"The LightSpeed VCT is a tremendous benefit to our patients," said Dr. Mark Molpus, radiologist and FGH medical director of radiology. "We're able to scan the patients from head to toe in a matter of seconds, reducing their time on the table, stress and anxiety. The technology also allows the physicians to see the images more clearly and rapidly, resulting in a quicker diagnosis."

In a single rotation, the scanner creates 64 high-resolution anatomical images as thin as a credit card. These images are combined to form a three-dimensional view of the patient's anatomy for the physician to analyze. From these images, physicians can view such things as blockages in the coronary arteries, as well as the motion and pumping action of a patient's heart.

In addition to the 5-Beat Cardiac™ feature, which captures images of the entire heart and coronary arteries in only five heartbeats, the 64-slice CT scanner also features:

- Triple Rule Out™ . This tool helps physicians rule out three individual causes of a patient's chest pain through a single quick scan: aortic dissection, pulmonary embolism and coronary artery disease.

- Stroke Work-Up. The scanner offers physicians the speed and resolution required for rapid imaging of blood vessels in the brain, enabling them to make a quick diagnosis and determine the best course of treatment while reducing the number of exams a patient may need to undergo.

The 64-slice CT scanner also improves all aspects of:

- CT Colonography. With the full-time sub-millimeter imaging and increased acquisition speeds, the spatial resolution advances the distinctiveness of smaller polyps. Isotropic imaging increases the usefulness of multi-planar reformations and endoluminal viewing.

- Orthopedic imaging. Because the 64-slice scanners acquire data with full time sub-millimeter resolution, excellent orthopedic images are produced, improving the speed of diagnosis, particularly in the area of trauma imaging.

- Perfusion imaging. Currently performed on four-, eight- and 16-slice scanners, brain perfusion imaging with the 64-slice scanners makes obtaining a diagnostic examination easier and less prone to mistakes. With the growth of designated "stroke centers," more hospitals are adding perfusion imaging to their protocol. With the development of molecular imaging, perfusion imaging for organs and pathologies other than the brain is also on the protocol horizon.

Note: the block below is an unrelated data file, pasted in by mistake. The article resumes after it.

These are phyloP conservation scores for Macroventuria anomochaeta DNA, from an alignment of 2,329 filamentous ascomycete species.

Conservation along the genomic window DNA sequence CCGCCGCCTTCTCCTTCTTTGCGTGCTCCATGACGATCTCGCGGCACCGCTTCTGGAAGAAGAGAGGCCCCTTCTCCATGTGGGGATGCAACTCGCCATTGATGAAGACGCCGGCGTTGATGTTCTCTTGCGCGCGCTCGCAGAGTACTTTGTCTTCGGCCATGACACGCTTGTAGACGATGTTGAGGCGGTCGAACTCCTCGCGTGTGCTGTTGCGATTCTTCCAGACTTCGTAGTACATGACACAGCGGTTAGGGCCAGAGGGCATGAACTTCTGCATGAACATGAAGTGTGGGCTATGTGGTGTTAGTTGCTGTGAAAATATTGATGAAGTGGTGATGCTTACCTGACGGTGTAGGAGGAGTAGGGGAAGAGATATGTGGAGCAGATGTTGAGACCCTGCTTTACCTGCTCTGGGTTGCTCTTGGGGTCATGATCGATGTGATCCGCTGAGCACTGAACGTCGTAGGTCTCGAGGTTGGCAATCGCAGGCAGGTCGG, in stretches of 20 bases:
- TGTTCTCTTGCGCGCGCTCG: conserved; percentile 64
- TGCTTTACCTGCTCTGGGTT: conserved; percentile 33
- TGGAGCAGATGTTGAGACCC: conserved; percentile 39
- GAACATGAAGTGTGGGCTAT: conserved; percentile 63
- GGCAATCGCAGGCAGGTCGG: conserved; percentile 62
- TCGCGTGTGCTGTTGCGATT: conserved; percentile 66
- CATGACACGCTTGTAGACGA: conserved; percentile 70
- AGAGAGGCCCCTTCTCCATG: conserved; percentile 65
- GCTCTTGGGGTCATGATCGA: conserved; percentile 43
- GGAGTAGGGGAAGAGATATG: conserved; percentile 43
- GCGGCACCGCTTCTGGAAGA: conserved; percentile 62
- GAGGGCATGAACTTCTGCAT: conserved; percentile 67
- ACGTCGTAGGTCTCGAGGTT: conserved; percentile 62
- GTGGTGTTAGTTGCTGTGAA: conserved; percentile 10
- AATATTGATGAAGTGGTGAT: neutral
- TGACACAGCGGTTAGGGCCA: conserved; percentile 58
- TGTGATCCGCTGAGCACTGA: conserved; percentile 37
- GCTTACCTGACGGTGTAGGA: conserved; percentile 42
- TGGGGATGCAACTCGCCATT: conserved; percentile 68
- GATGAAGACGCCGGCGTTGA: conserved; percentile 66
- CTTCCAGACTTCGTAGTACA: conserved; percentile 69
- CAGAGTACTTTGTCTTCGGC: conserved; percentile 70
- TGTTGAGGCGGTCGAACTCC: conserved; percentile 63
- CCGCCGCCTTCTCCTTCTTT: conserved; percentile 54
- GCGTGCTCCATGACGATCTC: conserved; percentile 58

Other typical procedures using the scanner include abdominal injuries, angiography studies, coronary artery calcification scoring, inner ear ailments, kidney exams, liver exams, oncology/cancer care, pediatric assessment, pulmonary emboli, and spinal injuries.

"Looking at the CT alone, we've come up with four-, eight-, 16-, 32- and now 64-slice scanners," said Foster. "With every new step in the number of slices a scanner acquires per rotation, the number of images for each study dramatically increases."

What about the light-years advancement of using 128- and 256-slice scanners?

"Those are on the horizon, but it'll be several years before we see them come to the marketplace," explained Foster. "The 64-slice CT scanner is right where we need to be for cardiac imaging. Can there be better technology to improve cardiac CT? Absolutely. We're still unsure what the role is beyond what we're already doing for cardiac noninvasive imaging. Technology has advanced faster than the clinical application, and more clinical studies will definitely be forthcoming."

To reach the potential of cardiac CT angiography with the new 64-slice CT scanners, several events need to take place. Mainstream acceptance and use in hospitals and imaging centers nationwide will not occur until insurance carriers begin to reimburse healthcare providers for the examination. The American Medical Association, which oversees current procedural terminology (CPT) codes, recently created four new CPT codes for coronary CT angiography and four new cardiac CT codes.

Another challenge lurks. Cardiologists are trained to use the new imaging modalities, while radiologists who control them aren't trained in the organs that need to be studied. Institutional radiology has failed to train residents in cardiac imaging. Academic and practitioner circles have competing agendas.

"The radiology/cardiology issue requires working together," said Foster. "Both major national groups are working together, and guidelines are out there for radiologists and cardiologists to be credentialed. It'll all work out."

Medical facilities in Mississippi that have 64-slice CT scanners also include the Hattiesburg Clinic, St. Dominic Jackson Memorial Hospital, and Ocean Springs Hospital.